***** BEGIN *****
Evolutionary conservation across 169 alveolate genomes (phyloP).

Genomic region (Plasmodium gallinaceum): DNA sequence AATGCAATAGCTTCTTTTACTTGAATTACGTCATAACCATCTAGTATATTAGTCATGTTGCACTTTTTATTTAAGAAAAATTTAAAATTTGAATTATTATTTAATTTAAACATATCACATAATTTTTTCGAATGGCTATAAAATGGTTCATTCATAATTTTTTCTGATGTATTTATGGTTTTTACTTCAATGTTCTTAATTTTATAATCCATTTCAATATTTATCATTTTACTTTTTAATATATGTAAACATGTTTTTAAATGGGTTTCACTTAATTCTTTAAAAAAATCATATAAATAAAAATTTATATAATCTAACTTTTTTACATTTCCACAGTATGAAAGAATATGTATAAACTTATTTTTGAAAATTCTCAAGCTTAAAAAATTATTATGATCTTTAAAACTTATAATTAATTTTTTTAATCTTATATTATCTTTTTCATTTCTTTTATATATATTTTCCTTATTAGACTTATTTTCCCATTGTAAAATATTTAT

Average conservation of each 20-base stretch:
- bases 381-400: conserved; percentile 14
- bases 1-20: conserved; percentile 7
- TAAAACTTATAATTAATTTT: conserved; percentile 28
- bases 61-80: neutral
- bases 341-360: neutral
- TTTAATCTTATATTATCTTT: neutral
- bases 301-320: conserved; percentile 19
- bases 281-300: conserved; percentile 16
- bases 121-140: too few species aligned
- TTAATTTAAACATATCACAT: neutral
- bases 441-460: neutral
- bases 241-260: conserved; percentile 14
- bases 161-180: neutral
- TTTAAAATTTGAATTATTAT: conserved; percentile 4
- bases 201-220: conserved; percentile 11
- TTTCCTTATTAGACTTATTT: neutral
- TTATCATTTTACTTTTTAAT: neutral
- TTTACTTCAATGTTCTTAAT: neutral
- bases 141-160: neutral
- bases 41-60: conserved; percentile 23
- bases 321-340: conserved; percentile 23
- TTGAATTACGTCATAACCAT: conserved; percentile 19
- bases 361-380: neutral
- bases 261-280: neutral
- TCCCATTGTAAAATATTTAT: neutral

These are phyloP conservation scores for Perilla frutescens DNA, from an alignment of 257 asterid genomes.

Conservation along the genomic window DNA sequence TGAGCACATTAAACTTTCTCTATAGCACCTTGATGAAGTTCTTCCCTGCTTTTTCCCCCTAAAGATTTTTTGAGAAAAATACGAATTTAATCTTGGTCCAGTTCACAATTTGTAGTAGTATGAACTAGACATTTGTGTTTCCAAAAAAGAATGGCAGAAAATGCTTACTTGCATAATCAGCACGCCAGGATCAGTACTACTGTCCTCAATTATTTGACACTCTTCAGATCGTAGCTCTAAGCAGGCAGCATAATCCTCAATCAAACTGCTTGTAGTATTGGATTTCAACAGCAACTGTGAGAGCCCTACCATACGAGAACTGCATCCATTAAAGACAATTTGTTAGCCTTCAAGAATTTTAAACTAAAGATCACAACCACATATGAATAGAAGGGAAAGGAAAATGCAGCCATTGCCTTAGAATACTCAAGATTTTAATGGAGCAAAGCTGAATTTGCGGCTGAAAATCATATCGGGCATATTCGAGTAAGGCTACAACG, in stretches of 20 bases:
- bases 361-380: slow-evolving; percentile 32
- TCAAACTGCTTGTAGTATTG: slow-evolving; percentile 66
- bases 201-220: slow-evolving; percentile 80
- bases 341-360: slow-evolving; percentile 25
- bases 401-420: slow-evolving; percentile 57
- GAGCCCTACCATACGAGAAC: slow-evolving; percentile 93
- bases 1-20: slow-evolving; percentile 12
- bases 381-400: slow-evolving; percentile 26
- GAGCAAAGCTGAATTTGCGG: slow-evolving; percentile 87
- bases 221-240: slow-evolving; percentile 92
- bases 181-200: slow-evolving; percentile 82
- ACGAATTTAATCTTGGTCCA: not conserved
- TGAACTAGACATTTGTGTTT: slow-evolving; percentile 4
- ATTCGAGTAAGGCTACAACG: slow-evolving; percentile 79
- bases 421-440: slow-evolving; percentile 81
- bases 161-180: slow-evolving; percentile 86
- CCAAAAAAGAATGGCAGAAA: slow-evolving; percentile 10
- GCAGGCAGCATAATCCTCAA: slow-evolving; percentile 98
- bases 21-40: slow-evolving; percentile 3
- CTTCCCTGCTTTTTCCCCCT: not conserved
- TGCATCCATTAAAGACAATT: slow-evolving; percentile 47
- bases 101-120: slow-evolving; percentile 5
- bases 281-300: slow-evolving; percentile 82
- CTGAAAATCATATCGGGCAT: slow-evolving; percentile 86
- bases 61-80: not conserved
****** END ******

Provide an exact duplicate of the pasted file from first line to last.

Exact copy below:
Evolutionary conservation across 169 alveolate genomes (phyloP).

Genomic region (Plasmodium gallinaceum): DNA sequence AATGCAATAGCTTCTTTTACTTGAATTACGTCATAACCATCTAGTATATTAGTCATGTTGCACTTTTTATTTAAGAAAAATTTAAAATTTGAATTATTATTTAATTTAAACATATCACATAATTTTTTCGAATGGCTATAAAATGGTTCATTCATAATTTTTTCTGATGTATTTATGGTTTTTACTTCAATGTTCTTAATTTTATAATCCATTTCAATATTTATCATTTTACTTTTTAATATATGTAAACATGTTTTTAAATGGGTTTCACTTAATTCTTTAAAAAAATCATATAAATAAAAATTTATATAATCTAACTTTTTTACATTTCCACAGTATGAAAGAATATGTATAAACTTATTTTTGAAAATTCTCAAGCTTAAAAAATTATTATGATCTTTAAAACTTATAATTAATTTTTTTAATCTTATATTATCTTTTTCATTTCTTTTATATATATTTTCCTTATTAGACTTATTTTCCCATTGTAAAATATTTAT

Average conservation of each 20-base stretch:
- bases 381-400: conserved; percentile 14
- bases 1-20: conserved; percentile 7
- TAAAACTTATAATTAATTTT: conserved; percentile 28
- bases 61-80: neutral
- bases 341-360: neutral
- TTTAATCTTATATTATCTTT: neutral
- bases 301-320: conserved; percentile 19
- bases 281-300: conserved; percentile 16
- bases 121-140: too few species aligned
- TTAATTTAAACATATCACAT: neutral
- bases 441-460: neutral
- bases 241-260: conserved; percentile 14
- bases 161-180: neutral
- TTTAAAATTTGAATTATTAT: conserved; percentile 4
- bases 201-220: conserved; percentile 11
- TTTCCTTATTAGACTTATTT: neutral
- TTATCATTTTACTTTTTAAT: neutral
- TTTACTTCAATGTTCTTAAT: neutral
- bases 141-160: neutral
- bases 41-60: conserved; percentile 23
- bases 321-340: conserved; percentile 23
- TTGAATTACGTCATAACCAT: conserved; percentile 19
- bases 361-380: neutral
- bases 261-280: neutral
- TCCCATTGTAAAATATTTAT: neutral

These are phyloP conservation scores for Perilla frutescens DNA, from an alignment of 257 asterid genomes.

Conservation along the genomic window DNA sequence TGAGCACATTAAACTTTCTCTATAGCACCTTGATGAAGTTCTTCCCTGCTTTTTCCCCCTAAAGATTTTTTGAGAAAAATACGAATTTAATCTTGGTCCAGTTCACAATTTGTAGTAGTATGAACTAGACATTTGTGTTTCCAAAAAAGAATGGCAGAAAATGCTTACTTGCATAATCAGCACGCCAGGATCAGTACTACTGTCCTCAATTATTTGACACTCTTCAGATCGTAGCTCTAAGCAGGCAGCATAATCCTCAATCAAACTGCTTGTAGTATTGGATTTCAACAGCAACTGTGAGAGCCCTACCATACGAGAACTGCATCCATTAAAGACAATTTGTTAGCCTTCAAGAATTTTAAACTAAAGATCACAACCACATATGAATAGAAGGGAAAGGAAAATGCAGCCATTGCCTTAGAATACTCAAGATTTTAATGGAGCAAAGCTGAATTTGCGGCTGAAAATCATATCGGGCATATTCGAGTAAGGCTACAACG, in stretches of 20 bases:
- bases 361-380: slow-evolving; percentile 32
- TCAAACTGCTTGTAGTATTG: slow-evolving; percentile 66
- bases 201-220: slow-evolving; percentile 80
- bases 341-360: slow-evolving; percentile 25
- bases 401-420: slow-evolving; percentile 57
- GAGCCCTACCATACGAGAAC: slow-evolving; percentile 93
- bases 1-20: slow-evolving; percentile 12
- bases 381-400: slow-evolving; percentile 26
- GAGCAAAGCTGAATTTGCGG: slow-evolving; percentile 87
- bases 221-240: slow-evolving; percentile 92
- bases 181-200: slow-evolving; percentile 82
- ACGAATTTAATCTTGGTCCA: not conserved
- TGAACTAGACATTTGTGTTT: slow-evolving; percentile 4
- ATTCGAGTAAGGCTACAACG: slow-evolving; percentile 79
- bases 421-440: slow-evolving; percentile 81
- bases 161-180: slow-evolving; percentile 86
- CCAAAAAAGAATGGCAGAAA: slow-evolving; percentile 10
- GCAGGCAGCATAATCCTCAA: slow-evolving; percentile 98
- bases 21-40: slow-evolving; percentile 3
- CTTCCCTGCTTTTTCCCCCT: not conserved
- TGCATCCATTAAAGACAATT: slow-evolving; percentile 47
- bases 101-120: slow-evolving; percentile 5
- bases 281-300: slow-evolving; percentile 82
- CTGAAAATCATATCGGGCAT: slow-evolving; percentile 86
- bases 61-80: not conserved